Message Routing Paradigms

Eric Newhuis <>
Sat Dec 14 03:46:21 CET 2002


Luke et al,

First of all a big thanks to you Luke, Peter, Scott, Vance, Jani, and
Sean (in no particular order) for responding with all this great
information.  If Erlang-the-language is not enough to sell me on OTP
then Erlang-the-community certainly is.  This is great feedback; I
really appreciate the help.

My *first* problem is to deal with routing messages from server to
server so I can keep a lot of data coherent across many nodes on a
network.  I estimate order ~ 500,000 records split among about 10 data
tables for starters.  About 10,000 records are updated every second on a
single node.  Multiple nodes can feed other nodes so that, in total,
there may be 50,000 updates per second in one server farm.

Satellite servers that are *mostly* subscribers are also fed information
from this farm and supplemented with data that is "more local".  I have
no control over the structure of supplemental records stored in the
satellite servers.  And so it is feasible that some of them may grow
larger than my main farm.

Also, over time, about once a month we are defining new tables and
record formats and so we want the message format to be flexible and not
depend on a brittle database schema.  I desire minimal recompilation of
services already in production.

In short, all of the above just states that I have a rather large
distributed database that is too big to fit in one place and does not
need to fit in one place.

Subscribers are dynamic.  They come and go as they see fit.  And they
can subscribe to changes in individual records or record sets or simple
event messages not associated with tables.  And subscribers change their
subscriptions often, about 1/s.  Most subscribers have 100s of
subscriptions.

The subscribable record sets are defined with a simple pattern matching
language that matches variable-length lists of Erlang values or
wildcards.  So, for example, a subscriber could choose to subscribe to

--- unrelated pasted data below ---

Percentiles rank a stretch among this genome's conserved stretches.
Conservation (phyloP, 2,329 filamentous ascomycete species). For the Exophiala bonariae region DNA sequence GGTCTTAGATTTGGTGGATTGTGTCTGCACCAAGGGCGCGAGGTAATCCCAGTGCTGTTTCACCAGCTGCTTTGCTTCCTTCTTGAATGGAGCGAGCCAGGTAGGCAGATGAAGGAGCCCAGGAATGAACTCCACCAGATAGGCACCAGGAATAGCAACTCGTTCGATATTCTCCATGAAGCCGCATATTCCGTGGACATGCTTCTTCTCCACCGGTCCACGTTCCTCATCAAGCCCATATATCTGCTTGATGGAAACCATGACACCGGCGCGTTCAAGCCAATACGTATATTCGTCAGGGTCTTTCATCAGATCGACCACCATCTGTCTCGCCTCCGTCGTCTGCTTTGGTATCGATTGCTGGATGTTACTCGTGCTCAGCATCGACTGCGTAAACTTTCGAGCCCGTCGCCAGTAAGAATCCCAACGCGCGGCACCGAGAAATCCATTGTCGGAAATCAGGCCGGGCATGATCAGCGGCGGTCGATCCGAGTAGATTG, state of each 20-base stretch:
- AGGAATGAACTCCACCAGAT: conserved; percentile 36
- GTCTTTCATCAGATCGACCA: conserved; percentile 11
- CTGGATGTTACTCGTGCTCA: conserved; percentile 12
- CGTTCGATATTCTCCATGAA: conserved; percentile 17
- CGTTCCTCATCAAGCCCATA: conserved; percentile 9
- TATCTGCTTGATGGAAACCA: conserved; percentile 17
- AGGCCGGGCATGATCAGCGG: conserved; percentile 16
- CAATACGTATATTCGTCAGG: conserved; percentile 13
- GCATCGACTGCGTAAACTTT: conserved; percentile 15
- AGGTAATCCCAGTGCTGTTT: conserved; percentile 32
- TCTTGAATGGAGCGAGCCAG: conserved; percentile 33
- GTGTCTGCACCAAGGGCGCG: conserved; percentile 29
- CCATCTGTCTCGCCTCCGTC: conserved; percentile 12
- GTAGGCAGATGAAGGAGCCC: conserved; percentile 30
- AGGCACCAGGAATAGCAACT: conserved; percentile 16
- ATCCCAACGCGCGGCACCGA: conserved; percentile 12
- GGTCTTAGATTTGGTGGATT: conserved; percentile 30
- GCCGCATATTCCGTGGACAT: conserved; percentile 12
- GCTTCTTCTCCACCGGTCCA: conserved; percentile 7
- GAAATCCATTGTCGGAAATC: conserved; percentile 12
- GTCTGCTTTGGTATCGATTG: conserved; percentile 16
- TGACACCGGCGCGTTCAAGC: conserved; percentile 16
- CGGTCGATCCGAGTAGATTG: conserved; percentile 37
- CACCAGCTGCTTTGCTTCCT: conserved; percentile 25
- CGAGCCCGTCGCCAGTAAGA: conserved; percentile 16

either [a,b,c,d], ['_',b,c,d], [a,b,'_',d], or a multitude of other
possibilities.

My current thinking leads me to believe that more complex
pattern-matching based on queries like ['$1', '<', 200] will be too slow
to handle the expected transaction rate.  But I'd be happy to find out
that I'm wrong.

Thus far my current approach has been to implement a Trie structure in
the Message Router that maps patterns to lists of subscriber PIDs.  I
traverse the trie on every published message to find all patterns that
match the message, forwarding the message to all of the subscribers.

This was my first *real* data structure in Erlang and I was shocked to
discover that it only took me an hour to write a rather complex
insertion function in Erlang.

It would be wonderful to discover that such a thing already exists, such
a thing as either the simple wildcard match or the more advanced pattern
matching grammar that Erlang supports (as described in the erts module
documentation).

Also, FIFO must be maintained from a single publisher so that all
subscribers of messages that originate from a single publisher receive
them in the same order they were published.

Thanks everyone for reading this far.  This is a lot to digest.

Sincerely,
Eric




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